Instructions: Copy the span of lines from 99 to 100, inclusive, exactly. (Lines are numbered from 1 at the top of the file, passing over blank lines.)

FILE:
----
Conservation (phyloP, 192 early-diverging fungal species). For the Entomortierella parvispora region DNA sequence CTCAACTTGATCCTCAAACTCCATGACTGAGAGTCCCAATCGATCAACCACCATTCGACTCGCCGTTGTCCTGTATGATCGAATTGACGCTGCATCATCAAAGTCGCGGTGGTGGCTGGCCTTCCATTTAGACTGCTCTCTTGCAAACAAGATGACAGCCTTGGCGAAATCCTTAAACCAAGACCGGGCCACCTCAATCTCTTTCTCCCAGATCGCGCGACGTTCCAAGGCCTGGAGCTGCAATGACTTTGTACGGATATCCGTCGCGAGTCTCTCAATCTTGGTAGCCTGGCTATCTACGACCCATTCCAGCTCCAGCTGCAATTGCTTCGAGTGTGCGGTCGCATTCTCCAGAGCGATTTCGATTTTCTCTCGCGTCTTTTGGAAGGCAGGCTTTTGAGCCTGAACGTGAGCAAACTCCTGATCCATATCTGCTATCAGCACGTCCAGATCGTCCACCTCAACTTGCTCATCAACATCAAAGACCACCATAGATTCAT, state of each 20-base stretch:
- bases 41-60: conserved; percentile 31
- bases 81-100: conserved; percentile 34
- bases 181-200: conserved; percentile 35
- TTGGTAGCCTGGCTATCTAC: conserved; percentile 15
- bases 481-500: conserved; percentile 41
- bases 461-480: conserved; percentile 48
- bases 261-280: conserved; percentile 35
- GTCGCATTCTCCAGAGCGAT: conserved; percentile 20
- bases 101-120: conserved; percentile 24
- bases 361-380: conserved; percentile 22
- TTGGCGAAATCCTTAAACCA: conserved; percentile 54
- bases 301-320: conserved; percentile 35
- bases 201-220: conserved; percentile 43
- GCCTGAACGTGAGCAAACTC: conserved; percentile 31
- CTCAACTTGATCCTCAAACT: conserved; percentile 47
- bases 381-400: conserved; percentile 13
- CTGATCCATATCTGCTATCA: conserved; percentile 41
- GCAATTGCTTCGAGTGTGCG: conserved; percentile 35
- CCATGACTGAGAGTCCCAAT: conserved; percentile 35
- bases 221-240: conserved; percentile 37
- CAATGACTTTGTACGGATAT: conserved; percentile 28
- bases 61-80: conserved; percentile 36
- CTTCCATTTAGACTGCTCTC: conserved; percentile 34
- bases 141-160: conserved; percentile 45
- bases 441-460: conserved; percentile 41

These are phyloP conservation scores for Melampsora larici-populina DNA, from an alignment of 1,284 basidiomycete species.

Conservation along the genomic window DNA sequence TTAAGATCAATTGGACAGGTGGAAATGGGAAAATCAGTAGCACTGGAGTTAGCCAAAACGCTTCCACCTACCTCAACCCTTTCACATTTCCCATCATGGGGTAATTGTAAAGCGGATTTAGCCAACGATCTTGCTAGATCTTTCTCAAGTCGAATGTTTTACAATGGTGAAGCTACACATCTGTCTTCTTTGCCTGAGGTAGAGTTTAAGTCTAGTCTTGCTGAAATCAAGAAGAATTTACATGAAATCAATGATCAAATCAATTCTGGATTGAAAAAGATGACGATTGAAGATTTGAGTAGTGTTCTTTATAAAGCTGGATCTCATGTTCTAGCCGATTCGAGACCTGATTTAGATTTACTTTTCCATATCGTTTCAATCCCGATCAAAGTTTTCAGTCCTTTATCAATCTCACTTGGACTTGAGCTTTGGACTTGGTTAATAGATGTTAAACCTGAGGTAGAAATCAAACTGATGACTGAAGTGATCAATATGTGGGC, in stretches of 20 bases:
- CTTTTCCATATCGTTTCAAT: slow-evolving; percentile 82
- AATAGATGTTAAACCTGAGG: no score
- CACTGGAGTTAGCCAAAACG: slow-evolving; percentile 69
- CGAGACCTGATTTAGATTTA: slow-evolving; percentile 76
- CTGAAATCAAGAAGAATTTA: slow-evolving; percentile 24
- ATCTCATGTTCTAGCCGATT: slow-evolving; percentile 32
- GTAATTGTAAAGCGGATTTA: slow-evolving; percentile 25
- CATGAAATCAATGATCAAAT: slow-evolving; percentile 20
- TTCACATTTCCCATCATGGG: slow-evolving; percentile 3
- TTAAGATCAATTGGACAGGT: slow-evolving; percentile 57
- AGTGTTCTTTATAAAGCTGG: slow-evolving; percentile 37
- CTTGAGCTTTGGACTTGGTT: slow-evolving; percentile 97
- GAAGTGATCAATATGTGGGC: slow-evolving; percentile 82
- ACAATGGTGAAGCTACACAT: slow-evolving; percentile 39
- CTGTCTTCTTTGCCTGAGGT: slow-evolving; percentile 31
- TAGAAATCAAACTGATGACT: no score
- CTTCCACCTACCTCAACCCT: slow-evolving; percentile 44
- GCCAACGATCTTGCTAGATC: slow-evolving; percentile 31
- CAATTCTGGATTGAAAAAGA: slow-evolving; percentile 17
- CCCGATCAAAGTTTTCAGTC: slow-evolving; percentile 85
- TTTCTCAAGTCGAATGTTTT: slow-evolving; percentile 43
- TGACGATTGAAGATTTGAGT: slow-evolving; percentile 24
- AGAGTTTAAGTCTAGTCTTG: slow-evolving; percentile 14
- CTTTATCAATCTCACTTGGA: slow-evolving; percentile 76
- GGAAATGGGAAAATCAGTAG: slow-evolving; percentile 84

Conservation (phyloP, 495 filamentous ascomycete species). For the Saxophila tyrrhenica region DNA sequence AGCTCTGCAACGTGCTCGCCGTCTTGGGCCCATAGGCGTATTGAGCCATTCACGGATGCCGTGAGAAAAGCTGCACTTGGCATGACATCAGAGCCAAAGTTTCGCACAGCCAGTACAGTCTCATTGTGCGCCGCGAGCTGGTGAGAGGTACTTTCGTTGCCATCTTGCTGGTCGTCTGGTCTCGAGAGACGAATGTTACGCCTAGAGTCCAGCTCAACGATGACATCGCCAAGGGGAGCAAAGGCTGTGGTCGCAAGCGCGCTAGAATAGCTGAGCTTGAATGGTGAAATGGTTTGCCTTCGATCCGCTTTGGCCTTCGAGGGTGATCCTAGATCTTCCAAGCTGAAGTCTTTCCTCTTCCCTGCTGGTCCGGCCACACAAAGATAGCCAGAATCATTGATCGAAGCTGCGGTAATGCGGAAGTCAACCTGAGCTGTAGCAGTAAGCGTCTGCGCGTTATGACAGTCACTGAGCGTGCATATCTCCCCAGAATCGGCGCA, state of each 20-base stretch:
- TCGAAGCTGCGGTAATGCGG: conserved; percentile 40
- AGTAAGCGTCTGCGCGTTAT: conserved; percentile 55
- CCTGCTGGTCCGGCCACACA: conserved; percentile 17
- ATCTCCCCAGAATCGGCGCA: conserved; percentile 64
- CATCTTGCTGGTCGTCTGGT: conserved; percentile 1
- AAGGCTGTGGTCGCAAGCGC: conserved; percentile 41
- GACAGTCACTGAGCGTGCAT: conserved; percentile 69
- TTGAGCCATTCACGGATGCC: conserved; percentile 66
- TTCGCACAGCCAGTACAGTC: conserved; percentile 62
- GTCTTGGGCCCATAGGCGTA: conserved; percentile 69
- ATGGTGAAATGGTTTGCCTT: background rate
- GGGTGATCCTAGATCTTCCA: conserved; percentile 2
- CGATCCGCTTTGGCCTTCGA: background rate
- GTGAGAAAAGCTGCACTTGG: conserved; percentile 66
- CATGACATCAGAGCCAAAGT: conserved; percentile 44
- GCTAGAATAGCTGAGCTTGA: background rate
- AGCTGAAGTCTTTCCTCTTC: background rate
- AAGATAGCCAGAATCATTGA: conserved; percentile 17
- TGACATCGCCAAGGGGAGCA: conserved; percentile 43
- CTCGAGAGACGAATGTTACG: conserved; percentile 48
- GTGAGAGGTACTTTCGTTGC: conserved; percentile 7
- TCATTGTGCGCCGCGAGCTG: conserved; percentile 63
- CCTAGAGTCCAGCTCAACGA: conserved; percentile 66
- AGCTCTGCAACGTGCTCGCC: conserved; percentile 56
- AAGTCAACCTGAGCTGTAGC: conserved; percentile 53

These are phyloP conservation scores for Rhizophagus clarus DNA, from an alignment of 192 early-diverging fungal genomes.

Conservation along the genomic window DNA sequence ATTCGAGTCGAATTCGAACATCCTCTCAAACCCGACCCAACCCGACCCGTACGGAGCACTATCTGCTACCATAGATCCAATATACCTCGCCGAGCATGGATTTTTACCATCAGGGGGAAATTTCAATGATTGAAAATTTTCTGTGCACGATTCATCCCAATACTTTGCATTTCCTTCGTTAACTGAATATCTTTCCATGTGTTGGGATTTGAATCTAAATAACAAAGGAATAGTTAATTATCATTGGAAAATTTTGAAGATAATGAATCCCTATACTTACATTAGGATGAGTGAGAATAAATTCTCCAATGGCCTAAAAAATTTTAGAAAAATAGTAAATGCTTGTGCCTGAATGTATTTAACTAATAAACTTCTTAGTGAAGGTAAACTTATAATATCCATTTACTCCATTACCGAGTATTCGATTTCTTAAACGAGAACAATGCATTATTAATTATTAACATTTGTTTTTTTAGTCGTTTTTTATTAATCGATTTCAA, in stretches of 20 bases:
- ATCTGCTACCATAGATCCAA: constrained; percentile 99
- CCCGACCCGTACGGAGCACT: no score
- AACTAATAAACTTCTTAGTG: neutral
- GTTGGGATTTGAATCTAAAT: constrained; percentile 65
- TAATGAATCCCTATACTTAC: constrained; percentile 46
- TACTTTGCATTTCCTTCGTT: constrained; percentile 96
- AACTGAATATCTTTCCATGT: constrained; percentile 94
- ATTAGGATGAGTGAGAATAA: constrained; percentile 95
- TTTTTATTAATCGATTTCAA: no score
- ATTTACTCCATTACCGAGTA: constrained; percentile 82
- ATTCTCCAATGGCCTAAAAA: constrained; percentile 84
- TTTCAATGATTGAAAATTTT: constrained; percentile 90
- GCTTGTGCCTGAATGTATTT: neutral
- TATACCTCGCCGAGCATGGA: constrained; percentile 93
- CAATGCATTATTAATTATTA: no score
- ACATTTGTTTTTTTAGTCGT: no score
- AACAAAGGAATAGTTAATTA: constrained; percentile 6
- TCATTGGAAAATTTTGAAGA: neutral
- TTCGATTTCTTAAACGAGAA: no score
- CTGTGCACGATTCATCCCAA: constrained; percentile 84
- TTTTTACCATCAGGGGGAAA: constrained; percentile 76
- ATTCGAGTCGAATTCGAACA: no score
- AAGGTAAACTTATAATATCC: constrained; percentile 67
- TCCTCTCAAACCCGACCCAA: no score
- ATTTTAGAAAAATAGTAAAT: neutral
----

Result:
- TCATTGGAAAATTTTGAAGA: neutral
- TTCGATTTCTTAAACGAGAA: no score